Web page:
Less than half of the organizations in Asia Pacific reported that their base salary programs are effective at differentiating pay and driving higher individual performance, said risk management, insurance brokerage and advisory firm Willis Towers Watson recently.
Limited budgets (61%), manager capability (49%) and limited differentiation in base pay to drive performance (37%) were identified as top challenges in designing an effective pay-for-performance program, according to the results of the firm’s 2018 Getting Compensation Right Survey.
In addition, many employers in the region may be using multiple factors to determine the base pay increment, said the firm, adding that factors that are most likely to be considered include achievement of individual goals, year-end rating, criticality of the role, and possession of skills critical to future business success.
“The complexity in base pay programs will likely continue in the region, which isn’t bad as it is positively related to effectiveness, said Trey Davis, Regional Leader for Executive Compensation, Asia Pacific, Willis Towers Watson. “Furthermore, many companies will consider even more factors when making pay decisions in the future, such as achievement of team goals and individual’s perceived potential.”
Employers need to determine how they can better equip their managers to make appropriate base pay decisions, including the tools and technology that they need to be in place to support their decision making,” he advised.
Firms need to clarify how base pay is determined
When it comes to meeting employee expectations for compensation, employers must clarify how base pay is determined, improve the differentiation of incentives, make effective use of technology, prioritize fair pay and build a culture of pay transparency, the firm pointed out.
“Getting compensation right is becoming increasingly important as companies look to drive higher levels of performance, attract and retain key talent, and make fair pay decisions,” said Maggy Fang, Head of Talent & Rewards, Asia Pacific, Willis Towers Watson.
“Decisions around pay, however, are becoming more complex, and many employers say their base pay and short-term incentive programs are falling short of expectations. Not surprisingly, changes to these and other related programs are on the horizon for many companies,” she added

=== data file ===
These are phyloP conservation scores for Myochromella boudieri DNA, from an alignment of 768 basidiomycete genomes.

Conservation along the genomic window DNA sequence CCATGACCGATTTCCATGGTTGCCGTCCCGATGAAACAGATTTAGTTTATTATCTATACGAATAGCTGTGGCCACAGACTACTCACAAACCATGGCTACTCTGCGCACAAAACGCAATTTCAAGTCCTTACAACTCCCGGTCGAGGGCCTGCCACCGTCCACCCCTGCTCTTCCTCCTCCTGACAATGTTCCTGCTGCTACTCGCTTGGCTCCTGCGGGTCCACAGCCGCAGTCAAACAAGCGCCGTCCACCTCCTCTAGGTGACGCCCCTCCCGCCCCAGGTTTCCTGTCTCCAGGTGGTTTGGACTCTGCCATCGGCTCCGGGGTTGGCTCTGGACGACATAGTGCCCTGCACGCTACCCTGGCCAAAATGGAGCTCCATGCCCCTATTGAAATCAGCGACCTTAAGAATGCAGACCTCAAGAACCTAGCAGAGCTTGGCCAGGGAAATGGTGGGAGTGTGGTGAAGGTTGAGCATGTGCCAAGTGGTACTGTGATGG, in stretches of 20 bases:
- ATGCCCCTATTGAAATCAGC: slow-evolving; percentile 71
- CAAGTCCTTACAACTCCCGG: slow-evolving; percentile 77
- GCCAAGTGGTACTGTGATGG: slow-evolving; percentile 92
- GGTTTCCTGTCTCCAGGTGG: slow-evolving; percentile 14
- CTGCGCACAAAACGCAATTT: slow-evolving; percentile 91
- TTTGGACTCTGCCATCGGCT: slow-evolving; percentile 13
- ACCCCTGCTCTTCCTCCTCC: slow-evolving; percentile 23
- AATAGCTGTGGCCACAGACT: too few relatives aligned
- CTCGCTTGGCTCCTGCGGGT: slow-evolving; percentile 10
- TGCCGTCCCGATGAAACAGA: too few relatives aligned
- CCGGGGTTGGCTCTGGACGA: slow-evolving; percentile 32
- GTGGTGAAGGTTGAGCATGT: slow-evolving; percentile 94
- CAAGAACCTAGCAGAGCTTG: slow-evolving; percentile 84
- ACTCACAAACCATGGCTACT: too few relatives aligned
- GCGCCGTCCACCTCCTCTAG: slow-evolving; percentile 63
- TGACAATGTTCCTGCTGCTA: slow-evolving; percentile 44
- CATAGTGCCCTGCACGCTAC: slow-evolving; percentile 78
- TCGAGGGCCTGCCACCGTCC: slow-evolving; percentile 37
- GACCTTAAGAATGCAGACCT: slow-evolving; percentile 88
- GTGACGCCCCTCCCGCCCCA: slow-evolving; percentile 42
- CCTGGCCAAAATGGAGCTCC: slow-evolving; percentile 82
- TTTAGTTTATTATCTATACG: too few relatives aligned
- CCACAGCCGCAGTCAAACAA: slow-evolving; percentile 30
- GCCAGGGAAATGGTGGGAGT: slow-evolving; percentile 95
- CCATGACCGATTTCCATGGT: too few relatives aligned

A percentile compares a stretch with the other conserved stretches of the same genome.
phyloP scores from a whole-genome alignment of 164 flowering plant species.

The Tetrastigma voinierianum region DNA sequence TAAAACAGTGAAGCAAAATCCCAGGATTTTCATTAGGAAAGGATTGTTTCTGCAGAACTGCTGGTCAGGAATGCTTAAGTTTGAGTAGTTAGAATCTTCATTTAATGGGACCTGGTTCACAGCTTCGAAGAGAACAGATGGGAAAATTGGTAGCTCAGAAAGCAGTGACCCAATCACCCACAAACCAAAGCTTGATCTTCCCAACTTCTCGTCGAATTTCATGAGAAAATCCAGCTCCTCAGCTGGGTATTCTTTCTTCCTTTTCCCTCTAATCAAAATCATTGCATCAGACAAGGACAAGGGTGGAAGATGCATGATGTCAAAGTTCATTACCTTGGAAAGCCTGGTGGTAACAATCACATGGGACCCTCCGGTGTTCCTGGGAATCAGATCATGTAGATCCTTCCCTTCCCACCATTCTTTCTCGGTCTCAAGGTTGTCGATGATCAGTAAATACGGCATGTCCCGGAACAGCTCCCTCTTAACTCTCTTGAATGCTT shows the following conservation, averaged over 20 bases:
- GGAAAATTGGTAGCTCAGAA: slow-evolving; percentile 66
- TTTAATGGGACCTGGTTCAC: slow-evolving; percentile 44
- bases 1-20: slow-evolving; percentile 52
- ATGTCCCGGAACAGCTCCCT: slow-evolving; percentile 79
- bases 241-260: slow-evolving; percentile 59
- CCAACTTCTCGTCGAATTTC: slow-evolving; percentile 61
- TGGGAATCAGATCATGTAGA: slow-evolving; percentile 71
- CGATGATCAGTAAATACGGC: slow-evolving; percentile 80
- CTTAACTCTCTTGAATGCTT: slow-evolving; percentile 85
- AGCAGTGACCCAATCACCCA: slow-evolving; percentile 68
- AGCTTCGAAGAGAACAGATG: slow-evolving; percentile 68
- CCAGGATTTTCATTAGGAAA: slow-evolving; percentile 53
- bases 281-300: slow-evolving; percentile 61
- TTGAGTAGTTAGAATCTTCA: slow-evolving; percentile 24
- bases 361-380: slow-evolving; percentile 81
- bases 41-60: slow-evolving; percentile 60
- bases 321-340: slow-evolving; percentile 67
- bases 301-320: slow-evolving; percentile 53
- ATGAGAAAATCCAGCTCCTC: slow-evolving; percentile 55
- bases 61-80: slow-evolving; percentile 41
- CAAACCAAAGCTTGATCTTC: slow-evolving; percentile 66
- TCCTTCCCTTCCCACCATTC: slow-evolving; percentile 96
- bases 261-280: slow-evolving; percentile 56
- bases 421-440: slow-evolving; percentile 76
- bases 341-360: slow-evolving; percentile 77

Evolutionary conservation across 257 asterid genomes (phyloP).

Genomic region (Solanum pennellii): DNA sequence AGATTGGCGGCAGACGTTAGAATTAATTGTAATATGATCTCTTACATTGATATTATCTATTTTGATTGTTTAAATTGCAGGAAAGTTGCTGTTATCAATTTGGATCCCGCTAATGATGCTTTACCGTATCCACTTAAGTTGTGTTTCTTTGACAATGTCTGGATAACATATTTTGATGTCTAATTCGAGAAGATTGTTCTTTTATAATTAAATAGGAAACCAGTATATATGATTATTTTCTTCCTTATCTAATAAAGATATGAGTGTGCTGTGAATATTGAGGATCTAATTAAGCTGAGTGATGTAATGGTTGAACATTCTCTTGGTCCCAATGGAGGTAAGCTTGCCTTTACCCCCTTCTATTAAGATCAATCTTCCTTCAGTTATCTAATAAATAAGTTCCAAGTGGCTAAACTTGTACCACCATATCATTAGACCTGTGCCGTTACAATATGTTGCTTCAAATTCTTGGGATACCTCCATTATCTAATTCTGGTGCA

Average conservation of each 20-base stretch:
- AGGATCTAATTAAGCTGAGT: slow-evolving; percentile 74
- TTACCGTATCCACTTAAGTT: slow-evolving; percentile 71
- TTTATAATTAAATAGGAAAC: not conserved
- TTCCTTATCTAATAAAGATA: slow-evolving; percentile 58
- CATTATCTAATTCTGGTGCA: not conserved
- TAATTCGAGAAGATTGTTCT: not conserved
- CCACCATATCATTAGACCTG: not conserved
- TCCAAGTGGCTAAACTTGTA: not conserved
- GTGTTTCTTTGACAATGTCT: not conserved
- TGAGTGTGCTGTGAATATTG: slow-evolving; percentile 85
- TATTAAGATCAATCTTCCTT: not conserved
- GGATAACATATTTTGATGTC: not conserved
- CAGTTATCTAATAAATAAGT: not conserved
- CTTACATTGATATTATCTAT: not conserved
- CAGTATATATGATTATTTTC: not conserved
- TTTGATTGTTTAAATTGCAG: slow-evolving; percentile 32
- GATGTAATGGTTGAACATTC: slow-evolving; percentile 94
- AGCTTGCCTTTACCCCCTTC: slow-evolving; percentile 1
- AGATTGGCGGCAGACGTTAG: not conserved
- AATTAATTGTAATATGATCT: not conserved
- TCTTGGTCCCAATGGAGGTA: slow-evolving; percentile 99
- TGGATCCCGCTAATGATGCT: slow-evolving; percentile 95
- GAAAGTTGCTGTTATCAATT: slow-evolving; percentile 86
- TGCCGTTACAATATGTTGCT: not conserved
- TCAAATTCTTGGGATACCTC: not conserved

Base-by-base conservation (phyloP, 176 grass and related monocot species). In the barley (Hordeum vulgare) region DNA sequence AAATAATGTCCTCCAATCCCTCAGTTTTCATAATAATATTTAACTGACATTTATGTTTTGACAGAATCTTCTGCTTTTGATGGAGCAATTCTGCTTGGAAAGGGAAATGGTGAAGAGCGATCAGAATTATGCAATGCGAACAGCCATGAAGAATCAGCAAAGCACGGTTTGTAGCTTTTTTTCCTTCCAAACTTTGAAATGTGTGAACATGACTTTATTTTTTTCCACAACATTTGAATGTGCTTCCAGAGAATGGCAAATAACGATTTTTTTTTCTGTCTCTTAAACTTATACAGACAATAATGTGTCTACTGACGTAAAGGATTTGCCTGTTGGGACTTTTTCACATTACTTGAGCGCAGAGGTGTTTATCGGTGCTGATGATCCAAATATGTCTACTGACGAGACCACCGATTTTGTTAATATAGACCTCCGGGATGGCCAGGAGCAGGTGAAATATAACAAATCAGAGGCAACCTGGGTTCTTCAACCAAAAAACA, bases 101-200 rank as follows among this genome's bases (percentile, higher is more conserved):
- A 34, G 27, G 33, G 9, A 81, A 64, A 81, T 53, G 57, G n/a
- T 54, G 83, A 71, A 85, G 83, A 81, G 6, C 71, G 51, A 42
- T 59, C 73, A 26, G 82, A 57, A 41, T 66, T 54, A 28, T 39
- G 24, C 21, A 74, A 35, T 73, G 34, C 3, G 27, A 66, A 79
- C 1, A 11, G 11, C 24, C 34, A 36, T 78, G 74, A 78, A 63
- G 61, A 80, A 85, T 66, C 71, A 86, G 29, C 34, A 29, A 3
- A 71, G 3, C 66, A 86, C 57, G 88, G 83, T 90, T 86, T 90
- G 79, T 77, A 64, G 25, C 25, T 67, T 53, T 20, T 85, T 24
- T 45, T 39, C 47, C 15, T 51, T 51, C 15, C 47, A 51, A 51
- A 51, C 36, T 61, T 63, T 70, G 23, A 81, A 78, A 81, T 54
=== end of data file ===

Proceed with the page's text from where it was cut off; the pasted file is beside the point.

Employers need to prioritize fair pay
The survey also found that a majority of Asia Pacific employers give themselves high marks when it comes to having formal processes in place to prevent bias or inconsistency in their hiring and pay decisions.
About three quarters of respondents have established formal processes across a range of areas, including performance review (77%), hiring decisions (76%), starting salaries (74%) and base pay increases (74%).
Despite giving themselves high marks, only one in five organizations (22%) in this region have formally structured and managed Inclusion & Diversity (I&D) programs targeted at diverse employee populations. Japan, Australia and India are leading the region in this aspect, while greater China market is lagging behind.
When it comes to gender pay equality, for example, women are still paid significantly less than men on average, the firm said.
“The major factor affecting the pay gap between men and women is that there are fewer women taking senior roles in organizations,” Fang noted. “We observe that women represent less than a quarter of the top management roles within many organizations and the biggest disparities are observed in India, Japan and South Korea.”
In addition, only 13% of employers in Asia Pacific believe that addressing gender pay equality will become a more important factor in making base pay decisions over the next three years, according to the survey.
This varies significantly from companies in Europe (39%) and North America (41%). The firm said.
In addition, only 36% of Asia Pacific employers responded that they have or are intending to conduct a gender pay or pay equity diagnostic, compared to almost 60% globally.
“Fair pay is a moral imperative, and also makes business sense for employers as it ensures that companies can have access to the best talent available in the market,” Davis pointed out.
“Companies must be aware of the increasing potential for legal or reputational costs due to maintaining even unintentionally discriminatory pay policies and practices,” Fang advised. “All employers should conduct a thorough pay equity review to help them understand whether they have fair pay or gender gap issues, where gaps may exist and their underlying causes, and to make fair pay an integral element in their organization’s compensation programs.”